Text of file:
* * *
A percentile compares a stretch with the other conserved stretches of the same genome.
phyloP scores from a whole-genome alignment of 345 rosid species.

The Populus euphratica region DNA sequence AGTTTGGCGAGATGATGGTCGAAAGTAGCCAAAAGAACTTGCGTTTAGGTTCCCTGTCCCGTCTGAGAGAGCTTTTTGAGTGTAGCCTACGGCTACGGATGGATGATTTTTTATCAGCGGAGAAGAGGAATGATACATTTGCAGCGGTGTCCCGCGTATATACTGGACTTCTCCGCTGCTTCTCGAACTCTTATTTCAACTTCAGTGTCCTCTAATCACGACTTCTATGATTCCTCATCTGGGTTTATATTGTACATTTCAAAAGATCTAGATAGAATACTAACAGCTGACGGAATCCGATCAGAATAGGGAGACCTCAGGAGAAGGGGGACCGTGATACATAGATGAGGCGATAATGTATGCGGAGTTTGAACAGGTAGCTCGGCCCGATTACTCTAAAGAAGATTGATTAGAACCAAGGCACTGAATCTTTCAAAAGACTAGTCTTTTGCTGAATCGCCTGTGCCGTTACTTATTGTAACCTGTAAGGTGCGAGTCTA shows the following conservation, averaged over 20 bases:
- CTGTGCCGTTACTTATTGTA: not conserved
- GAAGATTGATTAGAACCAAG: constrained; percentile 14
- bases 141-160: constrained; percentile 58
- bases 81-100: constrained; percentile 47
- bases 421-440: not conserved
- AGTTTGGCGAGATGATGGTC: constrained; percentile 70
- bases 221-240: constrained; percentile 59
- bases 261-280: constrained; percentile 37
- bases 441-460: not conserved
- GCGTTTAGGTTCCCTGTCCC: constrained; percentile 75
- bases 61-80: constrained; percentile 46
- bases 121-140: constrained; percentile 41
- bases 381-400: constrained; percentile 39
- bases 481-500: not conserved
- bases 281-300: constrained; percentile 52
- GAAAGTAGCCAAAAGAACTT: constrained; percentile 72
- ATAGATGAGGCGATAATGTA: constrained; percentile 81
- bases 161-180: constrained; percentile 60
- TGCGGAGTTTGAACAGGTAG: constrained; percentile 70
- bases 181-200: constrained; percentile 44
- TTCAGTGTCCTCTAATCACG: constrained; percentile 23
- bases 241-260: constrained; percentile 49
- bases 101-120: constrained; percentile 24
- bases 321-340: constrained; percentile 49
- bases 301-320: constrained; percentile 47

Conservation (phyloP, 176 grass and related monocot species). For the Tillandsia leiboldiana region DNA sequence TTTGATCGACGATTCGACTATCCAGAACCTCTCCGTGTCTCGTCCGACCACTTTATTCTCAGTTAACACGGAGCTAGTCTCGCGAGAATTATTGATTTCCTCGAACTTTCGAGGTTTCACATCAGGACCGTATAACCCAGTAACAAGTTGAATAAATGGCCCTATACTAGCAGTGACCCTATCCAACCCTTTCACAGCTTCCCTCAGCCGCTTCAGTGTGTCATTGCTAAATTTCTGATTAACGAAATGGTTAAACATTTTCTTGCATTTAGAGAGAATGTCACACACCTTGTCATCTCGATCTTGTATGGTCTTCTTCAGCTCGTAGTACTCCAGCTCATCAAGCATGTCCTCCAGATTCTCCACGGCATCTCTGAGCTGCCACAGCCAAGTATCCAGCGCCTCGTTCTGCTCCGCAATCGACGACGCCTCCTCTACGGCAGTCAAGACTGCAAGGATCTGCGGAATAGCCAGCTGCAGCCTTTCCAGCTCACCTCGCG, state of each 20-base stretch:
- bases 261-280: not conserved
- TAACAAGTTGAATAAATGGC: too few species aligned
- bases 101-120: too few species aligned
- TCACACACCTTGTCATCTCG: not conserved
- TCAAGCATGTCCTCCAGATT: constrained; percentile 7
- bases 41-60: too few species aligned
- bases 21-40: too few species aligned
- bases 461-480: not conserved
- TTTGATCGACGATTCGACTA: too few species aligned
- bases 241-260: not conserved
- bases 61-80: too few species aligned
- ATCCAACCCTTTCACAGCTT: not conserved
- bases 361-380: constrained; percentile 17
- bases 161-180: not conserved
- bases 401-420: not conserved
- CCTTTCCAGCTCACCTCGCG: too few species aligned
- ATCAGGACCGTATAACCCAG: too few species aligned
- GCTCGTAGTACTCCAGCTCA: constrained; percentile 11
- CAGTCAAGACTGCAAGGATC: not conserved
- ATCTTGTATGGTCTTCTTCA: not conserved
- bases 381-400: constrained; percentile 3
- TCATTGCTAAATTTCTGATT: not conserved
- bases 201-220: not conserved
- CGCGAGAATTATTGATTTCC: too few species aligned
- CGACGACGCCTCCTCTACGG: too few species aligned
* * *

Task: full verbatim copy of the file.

A percentile compares a stretch with the other conserved stretches of the same genome.
phyloP scores from a whole-genome alignment of 345 rosid species.

The Populus euphratica region DNA sequence AGTTTGGCGAGATGATGGTCGAAAGTAGCCAAAAGAACTTGCGTTTAGGTTCCCTGTCCCGTCTGAGAGAGCTTTTTGAGTGTAGCCTACGGCTACGGATGGATGATTTTTTATCAGCGGAGAAGAGGAATGATACATTTGCAGCGGTGTCCCGCGTATATACTGGACTTCTCCGCTGCTTCTCGAACTCTTATTTCAACTTCAGTGTCCTCTAATCACGACTTCTATGATTCCTCATCTGGGTTTATATTGTACATTTCAAAAGATCTAGATAGAATACTAACAGCTGACGGAATCCGATCAGAATAGGGAGACCTCAGGAGAAGGGGGACCGTGATACATAGATGAGGCGATAATGTATGCGGAGTTTGAACAGGTAGCTCGGCCCGATTACTCTAAAGAAGATTGATTAGAACCAAGGCACTGAATCTTTCAAAAGACTAGTCTTTTGCTGAATCGCCTGTGCCGTTACTTATTGTAACCTGTAAGGTGCGAGTCTA shows the following conservation, averaged over 20 bases:
- CTGTGCCGTTACTTATTGTA: not conserved
- GAAGATTGATTAGAACCAAG: constrained; percentile 14
- bases 141-160: constrained; percentile 58
- bases 81-100: constrained; percentile 47
- bases 421-440: not conserved
- AGTTTGGCGAGATGATGGTC: constrained; percentile 70
- bases 221-240: constrained; percentile 59
- bases 261-280: constrained; percentile 37
- bases 441-460: not conserved
- GCGTTTAGGTTCCCTGTCCC: constrained; percentile 75
- bases 61-80: constrained; percentile 46
- bases 121-140: constrained; percentile 41
- bases 381-400: constrained; percentile 39
- bases 481-500: not conserved
- bases 281-300: constrained; percentile 52
- GAAAGTAGCCAAAAGAACTT: constrained; percentile 72
- ATAGATGAGGCGATAATGTA: constrained; percentile 81
- bases 161-180: constrained; percentile 60
- TGCGGAGTTTGAACAGGTAG: constrained; percentile 70
- bases 181-200: constrained; percentile 44
- TTCAGTGTCCTCTAATCACG: constrained; percentile 23
- bases 241-260: constrained; percentile 49
- bases 101-120: constrained; percentile 24
- bases 321-340: constrained; percentile 49
- bases 301-320: constrained; percentile 47

Conservation (phyloP, 176 grass and related monocot species). For the Tillandsia leiboldiana region DNA sequence TTTGATCGACGATTCGACTATCCAGAACCTCTCCGTGTCTCGTCCGACCACTTTATTCTCAGTTAACACGGAGCTAGTCTCGCGAGAATTATTGATTTCCTCGAACTTTCGAGGTTTCACATCAGGACCGTATAACCCAGTAACAAGTTGAATAAATGGCCCTATACTAGCAGTGACCCTATCCAACCCTTTCACAGCTTCCCTCAGCCGCTTCAGTGTGTCATTGCTAAATTTCTGATTAACGAAATGGTTAAACATTTTCTTGCATTTAGAGAGAATGTCACACACCTTGTCATCTCGATCTTGTATGGTCTTCTTCAGCTCGTAGTACTCCAGCTCATCAAGCATGTCCTCCAGATTCTCCACGGCATCTCTGAGCTGCCACAGCCAAGTATCCAGCGCCTCGTTCTGCTCCGCAATCGACGACGCCTCCTCTACGGCAGTCAAGACTGCAAGGATCTGCGGAATAGCCAGCTGCAGCCTTTCCAGCTCACCTCGCG, state of each 20-base stretch:
- bases 261-280: not conserved
- TAACAAGTTGAATAAATGGC: too few species aligned
- bases 101-120: too few species aligned
- TCACACACCTTGTCATCTCG: not conserved
- TCAAGCATGTCCTCCAGATT: constrained; percentile 7
- bases 41-60: too few species aligned
- bases 21-40: too few species aligned
- bases 461-480: not conserved
- TTTGATCGACGATTCGACTA: too few species aligned
- bases 241-260: not conserved
- bases 61-80: too few species aligned
- ATCCAACCCTTTCACAGCTT: not conserved
- bases 361-380: constrained; percentile 17
- bases 161-180: not conserved
- bases 401-420: not conserved
- CCTTTCCAGCTCACCTCGCG: too few species aligned
- ATCAGGACCGTATAACCCAG: too few species aligned
- GCTCGTAGTACTCCAGCTCA: constrained; percentile 11
- CAGTCAAGACTGCAAGGATC: not conserved
- ATCTTGTATGGTCTTCTTCA: not conserved
- bases 381-400: constrained; percentile 3
- TCATTGCTAAATTTCTGATT: not conserved
- bases 201-220: not conserved
- CGCGAGAATTATTGATTTCC: too few species aligned
- CGACGACGCCTCCTCTACGG: too few species aligned